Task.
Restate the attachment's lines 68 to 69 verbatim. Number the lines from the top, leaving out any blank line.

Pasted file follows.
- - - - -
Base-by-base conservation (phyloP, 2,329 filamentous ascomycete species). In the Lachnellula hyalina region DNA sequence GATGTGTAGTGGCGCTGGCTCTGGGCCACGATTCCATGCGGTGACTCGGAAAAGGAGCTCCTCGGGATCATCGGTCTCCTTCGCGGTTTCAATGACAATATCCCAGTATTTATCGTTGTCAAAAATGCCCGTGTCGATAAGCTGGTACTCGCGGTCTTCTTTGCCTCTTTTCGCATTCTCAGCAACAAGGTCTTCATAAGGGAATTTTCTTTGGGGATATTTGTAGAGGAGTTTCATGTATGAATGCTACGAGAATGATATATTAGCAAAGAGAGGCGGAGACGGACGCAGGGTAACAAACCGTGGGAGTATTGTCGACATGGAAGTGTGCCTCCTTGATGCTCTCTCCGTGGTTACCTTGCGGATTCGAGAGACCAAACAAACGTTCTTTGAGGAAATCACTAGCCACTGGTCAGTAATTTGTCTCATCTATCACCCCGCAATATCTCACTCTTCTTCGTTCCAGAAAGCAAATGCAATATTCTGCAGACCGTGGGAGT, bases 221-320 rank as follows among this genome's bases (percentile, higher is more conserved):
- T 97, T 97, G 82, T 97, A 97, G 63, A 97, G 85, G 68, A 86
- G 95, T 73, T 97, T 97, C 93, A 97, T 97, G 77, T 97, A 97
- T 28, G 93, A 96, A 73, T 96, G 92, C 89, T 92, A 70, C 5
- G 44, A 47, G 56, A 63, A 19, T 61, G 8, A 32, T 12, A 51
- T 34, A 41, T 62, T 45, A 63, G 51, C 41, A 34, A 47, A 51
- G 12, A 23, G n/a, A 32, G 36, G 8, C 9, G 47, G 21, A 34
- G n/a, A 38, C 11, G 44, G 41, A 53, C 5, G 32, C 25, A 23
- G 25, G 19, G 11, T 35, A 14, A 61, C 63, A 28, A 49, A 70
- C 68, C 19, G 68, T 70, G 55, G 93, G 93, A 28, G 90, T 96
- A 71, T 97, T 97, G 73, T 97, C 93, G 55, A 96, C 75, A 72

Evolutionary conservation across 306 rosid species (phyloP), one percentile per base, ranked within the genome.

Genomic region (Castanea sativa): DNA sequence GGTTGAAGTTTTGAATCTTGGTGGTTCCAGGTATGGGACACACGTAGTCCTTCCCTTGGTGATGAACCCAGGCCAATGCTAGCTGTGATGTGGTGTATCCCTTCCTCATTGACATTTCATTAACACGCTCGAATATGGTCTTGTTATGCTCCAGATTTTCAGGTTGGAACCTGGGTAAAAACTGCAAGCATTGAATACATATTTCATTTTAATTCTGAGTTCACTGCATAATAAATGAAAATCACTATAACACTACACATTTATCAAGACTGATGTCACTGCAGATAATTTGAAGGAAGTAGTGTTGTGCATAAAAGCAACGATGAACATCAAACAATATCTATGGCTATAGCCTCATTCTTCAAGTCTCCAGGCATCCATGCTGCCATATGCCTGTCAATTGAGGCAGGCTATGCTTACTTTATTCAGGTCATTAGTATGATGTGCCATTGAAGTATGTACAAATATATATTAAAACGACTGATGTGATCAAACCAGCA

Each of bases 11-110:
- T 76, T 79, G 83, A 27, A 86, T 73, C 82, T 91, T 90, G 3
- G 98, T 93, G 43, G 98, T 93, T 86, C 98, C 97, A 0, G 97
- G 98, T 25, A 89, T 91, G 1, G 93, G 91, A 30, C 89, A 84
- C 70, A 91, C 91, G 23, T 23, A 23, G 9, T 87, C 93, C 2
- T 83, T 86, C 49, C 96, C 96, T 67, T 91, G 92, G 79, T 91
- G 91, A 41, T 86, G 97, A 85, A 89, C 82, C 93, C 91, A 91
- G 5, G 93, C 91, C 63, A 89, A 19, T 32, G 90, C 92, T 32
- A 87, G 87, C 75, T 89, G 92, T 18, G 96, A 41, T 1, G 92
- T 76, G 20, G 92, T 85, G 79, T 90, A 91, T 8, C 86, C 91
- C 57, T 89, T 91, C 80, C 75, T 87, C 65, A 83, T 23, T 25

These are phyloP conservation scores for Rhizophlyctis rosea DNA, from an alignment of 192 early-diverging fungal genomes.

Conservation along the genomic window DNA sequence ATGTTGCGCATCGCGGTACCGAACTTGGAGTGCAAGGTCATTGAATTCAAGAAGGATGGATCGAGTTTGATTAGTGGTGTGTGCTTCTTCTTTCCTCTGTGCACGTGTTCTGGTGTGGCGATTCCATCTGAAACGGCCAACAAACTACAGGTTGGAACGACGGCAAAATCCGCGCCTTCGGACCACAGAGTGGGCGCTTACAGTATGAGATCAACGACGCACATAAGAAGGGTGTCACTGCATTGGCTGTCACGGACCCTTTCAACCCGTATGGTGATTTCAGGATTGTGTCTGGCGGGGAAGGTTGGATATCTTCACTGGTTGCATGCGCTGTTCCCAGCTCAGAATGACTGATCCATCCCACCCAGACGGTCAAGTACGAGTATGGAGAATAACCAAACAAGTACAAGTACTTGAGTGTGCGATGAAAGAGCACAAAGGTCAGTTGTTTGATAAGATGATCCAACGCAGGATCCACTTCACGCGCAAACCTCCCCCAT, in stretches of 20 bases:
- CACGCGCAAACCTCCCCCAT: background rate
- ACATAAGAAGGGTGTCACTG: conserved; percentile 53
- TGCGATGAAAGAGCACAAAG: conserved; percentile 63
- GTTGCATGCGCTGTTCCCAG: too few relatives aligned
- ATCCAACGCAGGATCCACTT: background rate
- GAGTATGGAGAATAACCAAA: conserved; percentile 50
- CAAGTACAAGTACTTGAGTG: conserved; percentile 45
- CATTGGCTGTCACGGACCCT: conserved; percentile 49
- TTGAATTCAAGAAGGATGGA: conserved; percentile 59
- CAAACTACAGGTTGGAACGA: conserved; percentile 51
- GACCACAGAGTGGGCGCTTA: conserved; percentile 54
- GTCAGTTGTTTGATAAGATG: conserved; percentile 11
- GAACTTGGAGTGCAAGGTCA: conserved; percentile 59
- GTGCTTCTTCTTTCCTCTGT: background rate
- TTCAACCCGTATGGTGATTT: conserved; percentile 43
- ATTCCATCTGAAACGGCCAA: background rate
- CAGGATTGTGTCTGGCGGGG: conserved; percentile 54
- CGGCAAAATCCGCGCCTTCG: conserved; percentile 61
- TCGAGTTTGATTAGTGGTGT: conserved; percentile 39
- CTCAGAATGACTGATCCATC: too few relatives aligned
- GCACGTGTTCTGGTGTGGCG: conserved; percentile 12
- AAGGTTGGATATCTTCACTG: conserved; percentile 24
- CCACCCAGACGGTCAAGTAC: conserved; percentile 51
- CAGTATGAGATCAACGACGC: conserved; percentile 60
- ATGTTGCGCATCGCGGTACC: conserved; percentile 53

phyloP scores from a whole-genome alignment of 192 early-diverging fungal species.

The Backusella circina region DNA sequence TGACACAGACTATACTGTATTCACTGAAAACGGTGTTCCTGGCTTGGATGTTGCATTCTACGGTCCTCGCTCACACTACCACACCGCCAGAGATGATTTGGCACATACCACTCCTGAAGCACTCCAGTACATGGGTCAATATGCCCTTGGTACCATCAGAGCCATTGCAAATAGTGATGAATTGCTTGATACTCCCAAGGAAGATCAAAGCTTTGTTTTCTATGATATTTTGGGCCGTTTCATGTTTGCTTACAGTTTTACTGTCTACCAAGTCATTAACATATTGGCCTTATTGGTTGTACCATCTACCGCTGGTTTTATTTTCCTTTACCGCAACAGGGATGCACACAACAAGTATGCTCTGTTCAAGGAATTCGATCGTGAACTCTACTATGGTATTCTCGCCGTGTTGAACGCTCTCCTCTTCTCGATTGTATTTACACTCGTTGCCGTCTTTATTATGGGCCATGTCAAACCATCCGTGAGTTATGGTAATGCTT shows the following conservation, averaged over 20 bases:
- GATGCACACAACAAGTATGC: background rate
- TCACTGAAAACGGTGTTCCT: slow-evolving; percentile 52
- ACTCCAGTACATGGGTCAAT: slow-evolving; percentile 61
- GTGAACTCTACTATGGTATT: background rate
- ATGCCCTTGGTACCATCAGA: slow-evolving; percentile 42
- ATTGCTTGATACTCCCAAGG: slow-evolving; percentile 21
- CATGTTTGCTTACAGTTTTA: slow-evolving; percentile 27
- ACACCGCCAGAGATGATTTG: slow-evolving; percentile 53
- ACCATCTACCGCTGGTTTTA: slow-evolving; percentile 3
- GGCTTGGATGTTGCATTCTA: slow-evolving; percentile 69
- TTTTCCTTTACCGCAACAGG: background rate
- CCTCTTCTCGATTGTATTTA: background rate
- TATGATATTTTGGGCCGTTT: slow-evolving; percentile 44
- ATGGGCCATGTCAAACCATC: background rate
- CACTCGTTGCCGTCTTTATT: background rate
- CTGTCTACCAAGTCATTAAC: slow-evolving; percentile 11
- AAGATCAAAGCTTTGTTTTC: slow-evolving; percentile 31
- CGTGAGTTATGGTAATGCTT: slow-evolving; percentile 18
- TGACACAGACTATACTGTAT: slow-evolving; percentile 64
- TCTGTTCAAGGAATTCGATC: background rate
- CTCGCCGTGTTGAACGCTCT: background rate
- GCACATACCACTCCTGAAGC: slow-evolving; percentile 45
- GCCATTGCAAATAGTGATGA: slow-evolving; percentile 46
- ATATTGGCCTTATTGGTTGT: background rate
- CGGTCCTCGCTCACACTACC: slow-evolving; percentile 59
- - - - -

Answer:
- CACTCGTTGCCGTCTTTATT: background rate
- CTGTCTACCAAGTCATTAAC: slow-evolving; percentile 11